Trade relief 

Wednesday, 3 October 2018 00:00 -     - {{hitsCtrl.values.hits}}

Ending almost a year of uncertainty, millions of people heaved a sigh of relief when a new deal was agreed to keeping global value chains spanning the US, Canada and Mexico largely intact. President Donald Trump on Monday touted a new trade deal with Canada and Mexico as a win for US workers while investors breathed a sigh of relief that the key pillars of NAFTA had survived his hardball strategy to reshape global commerce.

Washington and Ottawa reached an agreement on Sunday after weeks of tense bilateral talks to update the 1994 North American Free Trade Agreement. The United States had forged a separate trade deal with Mexico, the third member of NAFTA, in August but it was essential to get Canada on board to create a workable deal. The new agreement, called the United States-Mexico-Canada Agreement (USMCA), is aimed at bringing more jobs into the United States, with Canada and Mexico accepting more restrictive commerce with the United States, their main export customer.

Under the new agreement more value addition would have to be done in the US, creating the possibility of opening new factories in the US for American workers and making jobs more competitive by increasing the minimum wage at Mexican factories. However any US job gains are likely years away, but the deal provides Trump with a victory that he can tout at campaign rallies over the next month on behalf of fellow Republicans running in the 6 November congressional elections.

But auto industry officials privately said job gains would be more limited, partly because tighter autos content rules would raise their costs even as the deal eases worries that they would have to tear up supply chains and move existing assembly plants. The proposed minimum wage increases would also put pressure on prices and create pressure on companies to increase salaries of middle management. However some of these concerns may be mitigated as Mexico’s president elect has said he is willing to reduce VAT payments, which could offset some higher costs imposed by the new agreement.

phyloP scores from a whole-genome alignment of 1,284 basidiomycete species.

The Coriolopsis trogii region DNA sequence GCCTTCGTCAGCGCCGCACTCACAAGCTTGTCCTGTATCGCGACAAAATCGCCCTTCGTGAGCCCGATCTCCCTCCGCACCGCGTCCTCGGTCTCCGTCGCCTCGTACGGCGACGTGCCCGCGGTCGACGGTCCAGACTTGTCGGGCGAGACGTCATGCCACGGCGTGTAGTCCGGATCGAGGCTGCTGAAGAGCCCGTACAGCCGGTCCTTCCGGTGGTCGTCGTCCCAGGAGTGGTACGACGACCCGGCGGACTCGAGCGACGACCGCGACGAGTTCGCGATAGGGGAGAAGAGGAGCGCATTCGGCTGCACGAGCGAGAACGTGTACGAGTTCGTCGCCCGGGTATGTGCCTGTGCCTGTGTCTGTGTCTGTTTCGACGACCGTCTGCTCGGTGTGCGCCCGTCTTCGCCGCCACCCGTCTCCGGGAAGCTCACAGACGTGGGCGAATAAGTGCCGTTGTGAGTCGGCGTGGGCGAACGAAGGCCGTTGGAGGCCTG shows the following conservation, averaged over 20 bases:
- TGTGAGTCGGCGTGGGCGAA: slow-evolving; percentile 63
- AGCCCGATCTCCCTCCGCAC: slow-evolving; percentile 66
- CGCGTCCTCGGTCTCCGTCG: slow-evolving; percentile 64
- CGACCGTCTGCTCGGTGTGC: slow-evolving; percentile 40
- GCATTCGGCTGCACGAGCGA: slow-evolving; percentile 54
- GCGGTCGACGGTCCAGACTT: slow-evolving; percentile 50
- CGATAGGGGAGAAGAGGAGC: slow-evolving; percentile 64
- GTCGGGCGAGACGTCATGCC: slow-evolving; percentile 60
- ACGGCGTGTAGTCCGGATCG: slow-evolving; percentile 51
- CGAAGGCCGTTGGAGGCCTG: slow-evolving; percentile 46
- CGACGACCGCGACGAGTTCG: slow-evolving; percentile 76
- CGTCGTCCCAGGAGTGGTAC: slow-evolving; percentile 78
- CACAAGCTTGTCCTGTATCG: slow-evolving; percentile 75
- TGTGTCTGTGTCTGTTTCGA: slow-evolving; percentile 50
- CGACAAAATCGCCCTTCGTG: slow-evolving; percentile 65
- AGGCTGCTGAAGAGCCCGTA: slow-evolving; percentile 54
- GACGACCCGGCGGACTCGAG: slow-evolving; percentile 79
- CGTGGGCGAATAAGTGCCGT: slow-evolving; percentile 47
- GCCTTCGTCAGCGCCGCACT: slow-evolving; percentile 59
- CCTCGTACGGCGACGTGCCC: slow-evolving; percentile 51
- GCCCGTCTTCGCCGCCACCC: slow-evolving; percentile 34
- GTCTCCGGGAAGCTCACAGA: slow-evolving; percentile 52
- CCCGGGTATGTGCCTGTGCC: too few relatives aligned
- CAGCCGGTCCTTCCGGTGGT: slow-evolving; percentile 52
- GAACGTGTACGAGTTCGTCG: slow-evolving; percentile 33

A NAFTA collapse could have caused US farmers, a key Trump constituency, to lose access to major agricultural markets in Canada and Mexico at the same time that China has halted purchases of US soybeans and other commodities due to a tariff war. However, the US was criticised for pushing Canada to liberalise its dairy industry with detractors blaming Trump for antagonising a major ally to increase milk sales but Canada has managed to hold onto a dispute resolution mechanism that was initially under threat.

NAFTA underpins about $1.2 trillion in annual trade between its three member countries. The survival of NAFTA was seen as a crucial test to both the US Government and free trade around the world. Countries will now shift to the trade war between US and China that is likely to have far more widespread impact on global trade.